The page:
Putting an offer on a house doesn't have to be complicated as it's mainly done through an estate agent. However, you're main concern should be collecting evidence supporting your offer. You should always put your offer in writing through an estate agent, whether it’s a letter, email or a recorded telephone call, this will then act as evidence. Don’t put in an offer vocally without any proof of you agreeing to this with the estate agent.
To make your offer stand out even more, write a letter to the seller detailing why you want to buy their house and the reasoning behind your offer. This will be a more personal approach, allowing the seller to get to know you a little bit, making you stand out over other potential buyers.
You may now be wondering how much to offer on a house. Well, the majority of people will usually put their first offer in at 5-10% below the asking price as a lot of sellers will price their houses above the actual valuation of the property to make room for negotiations.
Don't go in too low or too high for your opening bid. If you make an offer that’s way below the asking price, you won't be taken seriously. Alternatively, if you go in too high, you’ll miss out on getting it for less.
Work out what your maximum offer will be and make sure you don’t get carried away, bidding more than you can afford.
It’s normal to make an offer on a house that is below the asking price. Typically, many buyers will offer a price that is somewhere between 5 and 10% below the asking price. Any offer that is unrealistically low will immediately get declined and you could be ruled out from trying again.
Research from Clear Score discovered that 22% of sellers would accept an offer that is 5% under the asking price only if the buyer wasn't part of a property chain with a mortgage in place. Another 52% of sellers would considering taking a lower offer, meaning you do have a good chance if you argue your case.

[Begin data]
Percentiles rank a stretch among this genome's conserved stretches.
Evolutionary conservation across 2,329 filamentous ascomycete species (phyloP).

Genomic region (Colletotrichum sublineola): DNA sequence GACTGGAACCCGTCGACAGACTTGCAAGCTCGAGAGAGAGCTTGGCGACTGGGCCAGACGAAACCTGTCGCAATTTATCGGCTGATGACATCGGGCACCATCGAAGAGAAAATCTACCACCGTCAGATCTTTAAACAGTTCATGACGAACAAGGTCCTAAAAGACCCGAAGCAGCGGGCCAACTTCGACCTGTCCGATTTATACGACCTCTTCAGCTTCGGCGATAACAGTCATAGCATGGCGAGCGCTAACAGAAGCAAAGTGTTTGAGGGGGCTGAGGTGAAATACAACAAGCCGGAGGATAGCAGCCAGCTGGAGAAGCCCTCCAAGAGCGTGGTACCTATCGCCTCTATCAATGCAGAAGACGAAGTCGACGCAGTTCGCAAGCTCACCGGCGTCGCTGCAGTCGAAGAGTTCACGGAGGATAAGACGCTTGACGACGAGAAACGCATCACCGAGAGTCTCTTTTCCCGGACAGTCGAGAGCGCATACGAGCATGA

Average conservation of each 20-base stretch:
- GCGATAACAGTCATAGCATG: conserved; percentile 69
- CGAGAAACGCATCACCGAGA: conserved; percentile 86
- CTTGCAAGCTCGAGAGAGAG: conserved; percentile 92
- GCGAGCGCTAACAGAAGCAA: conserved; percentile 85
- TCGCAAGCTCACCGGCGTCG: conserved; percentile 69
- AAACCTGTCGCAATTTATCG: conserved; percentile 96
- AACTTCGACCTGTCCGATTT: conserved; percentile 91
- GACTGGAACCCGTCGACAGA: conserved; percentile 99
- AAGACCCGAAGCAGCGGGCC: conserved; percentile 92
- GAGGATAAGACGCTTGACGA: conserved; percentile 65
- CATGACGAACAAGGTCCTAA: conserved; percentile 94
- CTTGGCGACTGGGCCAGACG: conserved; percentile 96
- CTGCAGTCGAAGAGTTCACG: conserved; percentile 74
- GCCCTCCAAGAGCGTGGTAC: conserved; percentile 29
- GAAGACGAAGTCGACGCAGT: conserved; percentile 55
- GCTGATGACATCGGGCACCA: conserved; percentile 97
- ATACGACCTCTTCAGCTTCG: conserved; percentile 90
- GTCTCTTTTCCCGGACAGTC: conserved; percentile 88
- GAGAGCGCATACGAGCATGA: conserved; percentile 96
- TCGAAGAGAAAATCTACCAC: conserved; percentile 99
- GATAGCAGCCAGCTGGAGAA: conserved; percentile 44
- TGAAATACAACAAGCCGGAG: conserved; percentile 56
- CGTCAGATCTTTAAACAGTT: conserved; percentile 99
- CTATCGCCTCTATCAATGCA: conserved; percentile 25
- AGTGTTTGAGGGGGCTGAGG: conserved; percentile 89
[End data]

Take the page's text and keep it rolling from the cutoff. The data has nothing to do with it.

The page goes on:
If you’re looking for properties worth over £500,000, you may have even more to gain by being prepared. We found that 88% of those selling houses worth more than £500,000 would either definitely, or at least consider, taking a 5% price cut if the buyer is chain free with an agreed mortgage.
You should provide valid reasons for offering a lower figure. Find out if there’s work that needs to be done or if any issues have been found that require repair work. You can then calculate the repair costs and take this off the asking price.
Once your offer has been accepted, ask the estate agent to take down the listing to avoid future competition or disappointment. They usually keep the listing up which can then result in someone else making a better offer. This is known as ‘gazumping’.
Ask the sellers to stop marketing the property to avoid being gazumped, this will prove to the seller that you’re a serious buyer and won’t pull out of the purchase. You will need to make your offer subject to survey because if your property survey shows any damage to the condition of the house, you can further negotiate the price.
Remember, the purchase isn't legally binding after the offer has been accepted. It’s not legally binding until after exchanging contracts when the purchase is official. You can’t back out of buying the house after this stage without potentially losing your deposit.
When you’re ready to instruct a conveyancer once your offer has been accepted or once you’ve accepted an offer, simply complete our quick and easy form and you’ll be connected with up to 5 licensed conveyancers or conveyancing solicitors within seconds, regulated by either SRA, CLC, LSS or LSNI.